Table 6

Adjacency matrix

Then the reachability matrix of A is calculated according to the following Boolean rules, as shown in table 7.

Table 7

Reachability matrix

Embedded Image

In the equation, A is the adjacency matrix, I is the unit matrix and M is the reachability matrix. According to the equation, the final reachability matrix is calculated using MATLAB R2017a.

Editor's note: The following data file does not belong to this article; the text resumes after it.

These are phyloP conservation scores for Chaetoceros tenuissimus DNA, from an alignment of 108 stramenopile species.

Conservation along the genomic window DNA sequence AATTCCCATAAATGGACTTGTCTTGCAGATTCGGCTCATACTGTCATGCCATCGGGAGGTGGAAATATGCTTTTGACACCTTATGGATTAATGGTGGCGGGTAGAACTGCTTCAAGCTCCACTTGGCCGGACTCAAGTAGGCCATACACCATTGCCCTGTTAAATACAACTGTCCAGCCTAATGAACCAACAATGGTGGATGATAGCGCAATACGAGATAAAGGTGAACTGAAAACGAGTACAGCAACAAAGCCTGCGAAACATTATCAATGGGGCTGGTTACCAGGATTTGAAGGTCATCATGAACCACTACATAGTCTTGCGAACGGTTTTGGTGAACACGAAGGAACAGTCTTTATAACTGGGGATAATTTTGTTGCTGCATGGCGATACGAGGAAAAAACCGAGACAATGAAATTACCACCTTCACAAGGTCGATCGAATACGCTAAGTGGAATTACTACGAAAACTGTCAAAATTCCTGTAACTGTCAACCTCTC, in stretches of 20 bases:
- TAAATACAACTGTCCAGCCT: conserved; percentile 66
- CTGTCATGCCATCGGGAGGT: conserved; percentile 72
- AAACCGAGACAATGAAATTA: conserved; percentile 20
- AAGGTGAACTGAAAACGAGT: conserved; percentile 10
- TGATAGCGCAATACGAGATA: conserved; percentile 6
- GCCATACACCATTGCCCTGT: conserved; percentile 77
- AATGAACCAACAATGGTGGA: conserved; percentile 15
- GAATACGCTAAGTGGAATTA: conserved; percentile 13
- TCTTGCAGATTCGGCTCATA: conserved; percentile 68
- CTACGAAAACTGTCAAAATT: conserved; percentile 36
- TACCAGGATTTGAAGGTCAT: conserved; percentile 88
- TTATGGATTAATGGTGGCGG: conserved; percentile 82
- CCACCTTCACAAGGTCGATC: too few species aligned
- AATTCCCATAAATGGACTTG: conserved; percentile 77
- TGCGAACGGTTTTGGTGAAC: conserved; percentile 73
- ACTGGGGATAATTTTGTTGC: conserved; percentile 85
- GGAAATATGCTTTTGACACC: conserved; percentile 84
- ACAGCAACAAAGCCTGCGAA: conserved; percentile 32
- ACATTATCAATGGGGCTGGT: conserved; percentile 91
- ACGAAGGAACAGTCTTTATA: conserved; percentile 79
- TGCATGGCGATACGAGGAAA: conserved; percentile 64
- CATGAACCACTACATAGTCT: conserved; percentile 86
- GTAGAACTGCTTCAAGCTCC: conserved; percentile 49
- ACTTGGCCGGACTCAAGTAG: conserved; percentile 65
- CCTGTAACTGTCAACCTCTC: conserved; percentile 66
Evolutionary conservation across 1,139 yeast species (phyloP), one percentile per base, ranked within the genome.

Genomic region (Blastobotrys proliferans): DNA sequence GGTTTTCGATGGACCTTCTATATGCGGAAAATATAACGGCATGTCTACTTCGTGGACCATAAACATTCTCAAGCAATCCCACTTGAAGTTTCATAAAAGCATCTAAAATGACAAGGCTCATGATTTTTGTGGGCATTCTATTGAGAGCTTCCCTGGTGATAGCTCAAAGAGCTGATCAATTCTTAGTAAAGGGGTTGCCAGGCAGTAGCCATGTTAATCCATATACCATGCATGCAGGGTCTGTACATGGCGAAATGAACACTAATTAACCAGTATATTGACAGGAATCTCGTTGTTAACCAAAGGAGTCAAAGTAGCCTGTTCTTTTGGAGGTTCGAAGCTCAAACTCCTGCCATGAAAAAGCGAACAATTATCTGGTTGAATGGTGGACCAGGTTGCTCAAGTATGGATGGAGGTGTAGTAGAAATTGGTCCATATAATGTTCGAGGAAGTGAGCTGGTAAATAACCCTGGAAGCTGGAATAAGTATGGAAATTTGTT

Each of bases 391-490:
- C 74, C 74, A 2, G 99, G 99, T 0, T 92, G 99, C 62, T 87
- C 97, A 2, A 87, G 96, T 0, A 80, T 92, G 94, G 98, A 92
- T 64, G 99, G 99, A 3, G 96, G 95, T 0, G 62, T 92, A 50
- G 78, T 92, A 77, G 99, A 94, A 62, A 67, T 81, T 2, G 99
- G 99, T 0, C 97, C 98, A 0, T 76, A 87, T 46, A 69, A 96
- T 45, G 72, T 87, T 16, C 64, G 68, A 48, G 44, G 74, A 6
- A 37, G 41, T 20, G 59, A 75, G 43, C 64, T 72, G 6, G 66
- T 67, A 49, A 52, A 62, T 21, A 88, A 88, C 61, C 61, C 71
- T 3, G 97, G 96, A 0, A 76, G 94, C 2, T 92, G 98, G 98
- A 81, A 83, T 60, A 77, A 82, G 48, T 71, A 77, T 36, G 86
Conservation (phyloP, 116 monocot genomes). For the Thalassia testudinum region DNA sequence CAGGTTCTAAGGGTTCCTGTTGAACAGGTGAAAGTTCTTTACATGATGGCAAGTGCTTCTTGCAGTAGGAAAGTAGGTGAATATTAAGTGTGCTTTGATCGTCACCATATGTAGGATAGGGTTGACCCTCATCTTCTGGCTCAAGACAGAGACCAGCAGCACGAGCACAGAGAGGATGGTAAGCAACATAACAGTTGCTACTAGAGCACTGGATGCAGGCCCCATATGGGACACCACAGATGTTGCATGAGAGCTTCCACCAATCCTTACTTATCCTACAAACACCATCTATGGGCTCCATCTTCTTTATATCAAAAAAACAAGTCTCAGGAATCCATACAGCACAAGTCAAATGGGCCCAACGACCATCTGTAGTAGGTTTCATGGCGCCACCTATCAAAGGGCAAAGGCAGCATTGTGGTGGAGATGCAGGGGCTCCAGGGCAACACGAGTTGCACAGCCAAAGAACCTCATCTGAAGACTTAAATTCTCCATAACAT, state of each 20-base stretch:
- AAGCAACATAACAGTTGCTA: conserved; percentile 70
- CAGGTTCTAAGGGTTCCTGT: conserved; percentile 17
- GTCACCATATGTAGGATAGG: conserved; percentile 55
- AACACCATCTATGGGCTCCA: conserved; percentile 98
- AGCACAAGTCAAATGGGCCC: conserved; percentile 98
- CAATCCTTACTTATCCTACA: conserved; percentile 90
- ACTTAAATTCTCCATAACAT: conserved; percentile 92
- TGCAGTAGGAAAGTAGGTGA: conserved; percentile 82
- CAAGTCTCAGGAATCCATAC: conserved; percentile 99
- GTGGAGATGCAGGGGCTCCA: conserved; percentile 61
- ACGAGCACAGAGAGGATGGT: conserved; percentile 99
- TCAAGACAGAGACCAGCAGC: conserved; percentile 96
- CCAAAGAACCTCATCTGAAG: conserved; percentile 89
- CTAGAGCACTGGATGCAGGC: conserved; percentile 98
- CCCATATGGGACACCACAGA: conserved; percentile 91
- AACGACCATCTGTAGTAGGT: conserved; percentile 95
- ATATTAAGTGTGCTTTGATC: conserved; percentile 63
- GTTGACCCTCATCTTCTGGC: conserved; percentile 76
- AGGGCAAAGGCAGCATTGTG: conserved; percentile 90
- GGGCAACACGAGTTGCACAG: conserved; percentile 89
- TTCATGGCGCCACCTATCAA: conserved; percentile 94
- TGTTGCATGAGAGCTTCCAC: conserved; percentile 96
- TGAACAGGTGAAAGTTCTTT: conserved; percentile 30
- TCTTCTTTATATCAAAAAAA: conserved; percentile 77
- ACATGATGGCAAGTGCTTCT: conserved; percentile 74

In order to understand the hierarchical relationship of influencing factors, the reachable set R(Si) and the antecedent set A(Si) of each factor are listed. Reachable collection is the collection of factors that factor Si can affect. In reachability matrix, the reachable set R(Si) represents factors whose corresponding value is 1 on row i. Antecedent collection is the collection of factors that can affect Sj. And the antecedent set A(Si) represents factors whose corresponding value is 1 on column i in reachability matrix. C(Si) contains factors that affect Si and also be affected by Si. If R(Si)=C(Si)=R(Si)∩A(Si), then R(Si) is the highest factor collection, define factors in R(Si) as the first level. Then delete the corresponding rows and columns of the first level factors, and the remaining factors form a new reachability matrix, find out factors in which R(Si) is equal to C(Si) as the second level. The rest can be done in the same manner to find out factors contained in each level. The result showed that the factors can be divided into three levels as follows: L1={S1, S2, S5, S8}; L2={S3, S4, S10}; L3={S6, S7, S9}. The process of hierarchical division of the factors is shown in table 8.